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Where to go for Prairie Plants

April 5, 2012

With an early start to the growing season, it’s not too early to consider what you might plant in your backyard or garden. 

There are many advantages to planting native plants – including their ability to adapt and survive our temperamental weather changes, and their benefits for attracting wildlife – like birds and butterflies. Check out the book Naturescape Manitoba for some great ideas of what to plant if creating habitat is one of your goals.

My favourite place to shop for native prairie plants is at Prairie Originals located in the Lockport area.  Unfortunately, it isn’t open for business until May 11th, but it’s worth checking out the website to see what’s offered.  If you’re not familiar with prairie plants, you should check out the reading list that’s on their site.  Some personal favourites of mine are Wild Bergamont, Purple Coneflower, and Giant Hyssop.  There are also a variety of fruit bearing shrubs – like Saskatoons and Wild Plums.  Sweet Flag (Calamus) is also a great aquatic plant with interesting medicinal properties. Most greenhouses in and around the city also carry some native plants, so drop in to one in your neighborhood to see what’s there.

Another great place to visit for plants or to learn more about prairie habitat is the Living Prairie Museum – located just south-west of the NDC campus.  They also have a plant sale in May, plus seeds for many native species available inside the centre.  In addition to regular tours and workshops, they are offering planting workshop in May to coincide with their plant sale.  They also have a lending library on site, so you can pick up a wide range of interesting books for free.

If May seems too far away – don’t worry.  In a few short weeks the Greenspace Management program is having its annual Plant Sale and BBQ –  April 19th from 11:30 – 1:00 – in the new greenhouse complex at the NDC campus. There will be trees, shrubs, perennials, prairies, interiors and a new feature – water garden plants. A slight word of caution though (as noted in the Staff News):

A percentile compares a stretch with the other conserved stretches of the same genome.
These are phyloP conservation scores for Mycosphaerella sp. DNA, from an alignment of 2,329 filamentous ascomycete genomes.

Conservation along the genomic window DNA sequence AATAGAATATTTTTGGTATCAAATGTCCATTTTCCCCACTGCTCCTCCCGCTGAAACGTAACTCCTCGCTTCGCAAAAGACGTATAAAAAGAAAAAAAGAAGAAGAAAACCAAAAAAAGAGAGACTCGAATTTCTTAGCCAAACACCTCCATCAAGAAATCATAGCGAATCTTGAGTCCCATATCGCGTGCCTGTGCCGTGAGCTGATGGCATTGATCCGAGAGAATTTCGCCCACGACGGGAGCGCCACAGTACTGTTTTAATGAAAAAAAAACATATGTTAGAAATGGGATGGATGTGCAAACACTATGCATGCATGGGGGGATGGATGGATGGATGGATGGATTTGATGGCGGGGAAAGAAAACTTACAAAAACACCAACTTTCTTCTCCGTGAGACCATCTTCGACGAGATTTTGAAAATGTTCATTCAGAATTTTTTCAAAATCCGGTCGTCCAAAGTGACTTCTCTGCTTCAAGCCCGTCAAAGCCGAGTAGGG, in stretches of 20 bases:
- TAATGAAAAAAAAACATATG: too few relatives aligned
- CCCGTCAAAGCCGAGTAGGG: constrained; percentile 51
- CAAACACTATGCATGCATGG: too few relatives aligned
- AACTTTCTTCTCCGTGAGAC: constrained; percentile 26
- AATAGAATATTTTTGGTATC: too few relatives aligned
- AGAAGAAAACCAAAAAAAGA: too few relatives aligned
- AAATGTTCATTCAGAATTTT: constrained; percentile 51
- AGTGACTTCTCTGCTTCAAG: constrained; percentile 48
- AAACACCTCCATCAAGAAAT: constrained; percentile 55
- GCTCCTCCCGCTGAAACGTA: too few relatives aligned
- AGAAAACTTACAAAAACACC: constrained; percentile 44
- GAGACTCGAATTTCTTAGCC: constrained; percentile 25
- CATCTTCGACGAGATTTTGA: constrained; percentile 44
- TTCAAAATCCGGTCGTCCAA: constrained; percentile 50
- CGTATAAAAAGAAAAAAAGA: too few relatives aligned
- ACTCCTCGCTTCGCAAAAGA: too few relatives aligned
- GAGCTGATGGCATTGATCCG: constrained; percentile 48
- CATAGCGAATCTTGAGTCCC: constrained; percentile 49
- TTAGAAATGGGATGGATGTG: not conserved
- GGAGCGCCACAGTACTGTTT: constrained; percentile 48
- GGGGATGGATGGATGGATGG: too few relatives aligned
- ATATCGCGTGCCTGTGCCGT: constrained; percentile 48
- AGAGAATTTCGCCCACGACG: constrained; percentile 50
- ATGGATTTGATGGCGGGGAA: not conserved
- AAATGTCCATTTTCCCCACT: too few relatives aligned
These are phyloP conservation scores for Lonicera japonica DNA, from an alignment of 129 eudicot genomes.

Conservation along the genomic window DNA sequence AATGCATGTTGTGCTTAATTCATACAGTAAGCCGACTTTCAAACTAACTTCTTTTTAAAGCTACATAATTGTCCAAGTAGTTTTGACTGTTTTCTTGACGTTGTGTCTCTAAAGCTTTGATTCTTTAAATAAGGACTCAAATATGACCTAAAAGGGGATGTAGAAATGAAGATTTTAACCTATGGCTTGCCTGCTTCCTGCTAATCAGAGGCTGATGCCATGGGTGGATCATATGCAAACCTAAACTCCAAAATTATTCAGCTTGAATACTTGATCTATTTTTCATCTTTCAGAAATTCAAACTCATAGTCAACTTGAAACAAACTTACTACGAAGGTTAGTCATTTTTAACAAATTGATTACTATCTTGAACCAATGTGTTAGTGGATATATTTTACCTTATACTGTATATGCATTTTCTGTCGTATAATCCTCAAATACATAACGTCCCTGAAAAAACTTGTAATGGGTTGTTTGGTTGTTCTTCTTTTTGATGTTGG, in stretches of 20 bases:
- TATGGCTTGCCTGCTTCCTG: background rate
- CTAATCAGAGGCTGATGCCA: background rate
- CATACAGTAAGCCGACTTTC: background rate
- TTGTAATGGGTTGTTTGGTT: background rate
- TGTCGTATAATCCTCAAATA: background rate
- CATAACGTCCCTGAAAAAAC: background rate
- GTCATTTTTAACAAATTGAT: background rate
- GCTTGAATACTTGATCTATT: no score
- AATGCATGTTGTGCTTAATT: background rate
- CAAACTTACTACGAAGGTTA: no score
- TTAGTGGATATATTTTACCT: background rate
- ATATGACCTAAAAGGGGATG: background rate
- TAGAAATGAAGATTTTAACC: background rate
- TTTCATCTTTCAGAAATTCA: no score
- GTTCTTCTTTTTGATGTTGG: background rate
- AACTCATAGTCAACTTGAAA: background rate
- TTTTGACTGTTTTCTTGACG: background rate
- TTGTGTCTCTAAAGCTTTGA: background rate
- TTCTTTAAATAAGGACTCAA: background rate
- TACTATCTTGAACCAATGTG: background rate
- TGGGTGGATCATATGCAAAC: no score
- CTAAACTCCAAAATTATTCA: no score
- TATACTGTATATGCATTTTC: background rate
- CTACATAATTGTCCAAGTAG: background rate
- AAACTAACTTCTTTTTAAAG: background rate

The trees, shrubs, perennials, and prairie plants have been forced into leaf / bloom in the Red River College greenhouse in the fall and winter of 2011-12. The plant material was used to teach plant identification to the Greenspace Management and Landscape Technician students. Experience has shown that this plant material, when planted outside in the spring, will spend the growing season “readjusting” (may have less leaves, vigour, etc.) and then grow  normally the following growing season. Because of the “out of season” forcing of the plants there is no warranty on the plant material, and the price has been significantly reduced.

So come visit Ruth, Gord, and the rest of the Greenspace Management instructional staff and students to support this event and get some great plants for yourself.

Happy Gardening!

Submitted by Mike Krywy, Research and Planning